U.N. Official Warns Cybercrime Up 600% During COVID-19 Pandemic
As the world relies more and more on the internet during the pandemic, crime is increasing online.
The United Nations warned on Friday that cybercrime is up 600% during the COVID-19 pandemic.
U.N. disarmament chief Izumi Nakamitsu says the pandemic has caused an increase of technological innovation. And as the world relies more on the internet, online crime is also rising.
It's estimated there's an attack every 39 seconds. Many have been against health care and medical research facilities.
Earlier this month, an announcement from U.S. and U.K. officials warned that hackers are targeting organizations with phishing scams to steal usernames and passwords.
Some attacks have been blamed on military intelligence. In March, the U.S. and others blamed Russian agents for cyberattacks against sites in the nation of Georgia.
In April, the U.N. released data showing that one-third of nations lack laws to protect citizens' online privacy. Nakamitzu said the U.N. is working to combat cybercrime by developing 11 voluntary norms for responsible state behavior related to technology.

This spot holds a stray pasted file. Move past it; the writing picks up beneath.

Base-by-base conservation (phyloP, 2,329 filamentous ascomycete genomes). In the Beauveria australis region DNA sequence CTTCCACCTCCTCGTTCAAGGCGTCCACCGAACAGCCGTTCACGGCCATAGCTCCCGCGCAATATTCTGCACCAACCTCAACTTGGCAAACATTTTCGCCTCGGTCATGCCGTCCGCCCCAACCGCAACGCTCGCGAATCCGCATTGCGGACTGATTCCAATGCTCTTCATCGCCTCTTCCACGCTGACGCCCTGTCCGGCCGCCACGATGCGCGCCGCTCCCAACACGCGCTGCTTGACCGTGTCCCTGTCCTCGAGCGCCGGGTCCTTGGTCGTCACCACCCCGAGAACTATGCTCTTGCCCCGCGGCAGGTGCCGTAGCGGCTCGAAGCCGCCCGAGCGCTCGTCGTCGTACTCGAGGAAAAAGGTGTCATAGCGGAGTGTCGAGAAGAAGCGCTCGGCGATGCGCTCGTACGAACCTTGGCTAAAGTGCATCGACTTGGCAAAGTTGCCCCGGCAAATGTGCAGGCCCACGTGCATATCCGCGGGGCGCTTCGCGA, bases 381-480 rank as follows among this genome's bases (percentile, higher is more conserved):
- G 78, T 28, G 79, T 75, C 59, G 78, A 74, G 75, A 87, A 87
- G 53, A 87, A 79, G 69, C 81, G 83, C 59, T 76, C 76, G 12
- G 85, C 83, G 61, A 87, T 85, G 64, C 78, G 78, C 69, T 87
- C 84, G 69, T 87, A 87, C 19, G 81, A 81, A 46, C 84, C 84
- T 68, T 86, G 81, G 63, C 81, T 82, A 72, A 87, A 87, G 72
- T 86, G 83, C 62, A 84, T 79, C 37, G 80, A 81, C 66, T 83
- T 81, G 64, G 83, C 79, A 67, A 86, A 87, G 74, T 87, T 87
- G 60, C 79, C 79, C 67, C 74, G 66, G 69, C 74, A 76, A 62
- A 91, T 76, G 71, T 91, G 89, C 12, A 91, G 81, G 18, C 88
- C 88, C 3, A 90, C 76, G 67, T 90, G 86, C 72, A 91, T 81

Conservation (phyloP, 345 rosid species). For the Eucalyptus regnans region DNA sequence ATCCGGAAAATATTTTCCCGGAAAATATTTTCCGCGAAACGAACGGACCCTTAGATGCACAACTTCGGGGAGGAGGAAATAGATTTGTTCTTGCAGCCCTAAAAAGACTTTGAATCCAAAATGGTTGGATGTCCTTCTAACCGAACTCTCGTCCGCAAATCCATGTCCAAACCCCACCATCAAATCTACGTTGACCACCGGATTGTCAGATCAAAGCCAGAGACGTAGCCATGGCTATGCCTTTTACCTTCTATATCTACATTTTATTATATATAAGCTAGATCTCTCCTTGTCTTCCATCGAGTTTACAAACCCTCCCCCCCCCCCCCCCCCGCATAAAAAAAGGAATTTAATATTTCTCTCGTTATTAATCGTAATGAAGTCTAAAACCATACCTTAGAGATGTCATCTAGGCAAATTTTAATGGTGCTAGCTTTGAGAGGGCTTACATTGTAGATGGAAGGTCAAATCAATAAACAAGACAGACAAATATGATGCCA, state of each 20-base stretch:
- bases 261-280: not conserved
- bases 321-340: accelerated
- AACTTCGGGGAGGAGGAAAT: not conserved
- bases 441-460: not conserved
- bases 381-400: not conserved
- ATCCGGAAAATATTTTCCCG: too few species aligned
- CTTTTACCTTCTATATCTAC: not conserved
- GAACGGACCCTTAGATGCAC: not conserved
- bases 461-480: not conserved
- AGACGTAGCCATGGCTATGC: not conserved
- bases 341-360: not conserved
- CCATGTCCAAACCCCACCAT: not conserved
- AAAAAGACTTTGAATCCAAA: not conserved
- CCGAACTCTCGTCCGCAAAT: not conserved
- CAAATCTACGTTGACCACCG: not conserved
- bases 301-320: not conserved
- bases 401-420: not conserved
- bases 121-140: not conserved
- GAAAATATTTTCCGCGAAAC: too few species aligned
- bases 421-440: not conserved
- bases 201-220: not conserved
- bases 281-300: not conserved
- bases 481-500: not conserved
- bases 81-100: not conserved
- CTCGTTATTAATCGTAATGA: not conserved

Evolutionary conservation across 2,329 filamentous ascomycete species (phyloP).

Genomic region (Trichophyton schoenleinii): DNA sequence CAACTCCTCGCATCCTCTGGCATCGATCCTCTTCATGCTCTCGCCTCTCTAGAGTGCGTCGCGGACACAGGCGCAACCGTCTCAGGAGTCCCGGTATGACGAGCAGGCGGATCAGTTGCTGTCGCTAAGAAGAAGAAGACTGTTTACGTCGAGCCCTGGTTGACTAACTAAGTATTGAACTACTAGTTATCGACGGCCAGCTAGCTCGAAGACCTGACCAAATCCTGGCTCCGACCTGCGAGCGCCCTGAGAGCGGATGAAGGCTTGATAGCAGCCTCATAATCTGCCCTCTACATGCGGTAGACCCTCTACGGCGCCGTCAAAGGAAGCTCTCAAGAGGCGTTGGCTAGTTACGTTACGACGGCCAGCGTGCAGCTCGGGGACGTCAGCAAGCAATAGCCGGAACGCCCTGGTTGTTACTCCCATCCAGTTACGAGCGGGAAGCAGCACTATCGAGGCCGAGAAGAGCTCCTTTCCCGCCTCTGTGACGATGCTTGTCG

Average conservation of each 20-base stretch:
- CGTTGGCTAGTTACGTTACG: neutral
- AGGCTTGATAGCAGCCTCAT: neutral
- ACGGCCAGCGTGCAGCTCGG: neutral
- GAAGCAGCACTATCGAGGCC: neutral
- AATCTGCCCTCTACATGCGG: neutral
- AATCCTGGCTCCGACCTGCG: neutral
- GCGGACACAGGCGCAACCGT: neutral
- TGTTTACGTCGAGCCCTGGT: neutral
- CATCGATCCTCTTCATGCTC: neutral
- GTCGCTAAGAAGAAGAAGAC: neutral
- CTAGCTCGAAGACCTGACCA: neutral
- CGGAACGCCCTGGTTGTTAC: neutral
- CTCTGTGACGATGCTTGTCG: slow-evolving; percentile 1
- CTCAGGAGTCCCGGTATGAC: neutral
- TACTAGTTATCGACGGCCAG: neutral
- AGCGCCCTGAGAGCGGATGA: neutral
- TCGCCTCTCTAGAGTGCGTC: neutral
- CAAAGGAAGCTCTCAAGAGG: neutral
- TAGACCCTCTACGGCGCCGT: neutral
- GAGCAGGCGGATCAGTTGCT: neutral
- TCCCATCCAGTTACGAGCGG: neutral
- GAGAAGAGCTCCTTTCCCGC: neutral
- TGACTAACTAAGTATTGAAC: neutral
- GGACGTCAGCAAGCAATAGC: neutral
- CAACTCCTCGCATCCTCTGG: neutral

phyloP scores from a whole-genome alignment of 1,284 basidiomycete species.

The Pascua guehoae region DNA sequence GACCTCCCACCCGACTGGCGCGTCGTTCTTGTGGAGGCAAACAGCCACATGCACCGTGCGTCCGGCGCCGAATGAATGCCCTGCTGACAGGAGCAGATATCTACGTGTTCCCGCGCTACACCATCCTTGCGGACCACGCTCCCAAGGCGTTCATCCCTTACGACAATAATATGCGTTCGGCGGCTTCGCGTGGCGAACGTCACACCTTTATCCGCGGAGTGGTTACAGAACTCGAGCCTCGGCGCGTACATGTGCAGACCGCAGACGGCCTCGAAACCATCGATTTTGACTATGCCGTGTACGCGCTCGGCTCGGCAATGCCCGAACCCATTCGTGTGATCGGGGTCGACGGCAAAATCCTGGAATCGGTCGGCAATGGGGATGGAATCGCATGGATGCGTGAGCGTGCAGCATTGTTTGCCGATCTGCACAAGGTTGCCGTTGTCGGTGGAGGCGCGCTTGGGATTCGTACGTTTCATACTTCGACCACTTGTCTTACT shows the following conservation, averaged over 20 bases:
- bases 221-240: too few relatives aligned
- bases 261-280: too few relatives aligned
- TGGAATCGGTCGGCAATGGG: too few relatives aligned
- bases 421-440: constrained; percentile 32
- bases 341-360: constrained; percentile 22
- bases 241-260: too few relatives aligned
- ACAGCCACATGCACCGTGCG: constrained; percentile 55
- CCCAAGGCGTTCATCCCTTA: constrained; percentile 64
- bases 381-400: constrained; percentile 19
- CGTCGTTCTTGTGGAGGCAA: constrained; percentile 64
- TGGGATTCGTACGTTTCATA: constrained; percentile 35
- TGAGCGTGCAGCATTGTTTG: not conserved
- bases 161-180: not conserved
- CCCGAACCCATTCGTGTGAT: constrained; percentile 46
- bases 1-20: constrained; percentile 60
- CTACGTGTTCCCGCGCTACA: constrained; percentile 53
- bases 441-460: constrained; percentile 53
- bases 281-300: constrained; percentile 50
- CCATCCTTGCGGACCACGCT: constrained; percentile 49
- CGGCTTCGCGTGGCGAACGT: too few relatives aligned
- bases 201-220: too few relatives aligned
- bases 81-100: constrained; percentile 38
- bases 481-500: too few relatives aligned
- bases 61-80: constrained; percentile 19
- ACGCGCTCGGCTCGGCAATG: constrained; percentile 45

Additional reporting by Edith M. Lederer of The Associated Press.
Moderna defends vax price hike, despite billions in taxpayer funding
The company is planning to raise the price of its COVID-19 vaccine from about $26 per dose up to $130 per dose.
What living with long COVID is really like
Scripps News talked to a dozen people with long-term COVID symptoms about their current experience and their hope for the future.
New data links COVID-19 pandemic's origins to raccoon dogs
The discovery does not prove that raccoon dogs or any other animals infected with COVID triggered the pandemic.
Tracking brown macroalgae in the Atlantic Ocean
A large amount of sargassum is floating eastward in the Atlantic Ocean and is expected to create beach hazards as is runs into coastlines.
Multiple students dead following shooting at Nashville school
Three students were killed in a shooting at a Nashville private Christian School on Monday, according to Scripps News Nashville.
A high school bank is teaching students financial literacy
A bank branch inside Milaca High School is giving students real-world experience managing their money.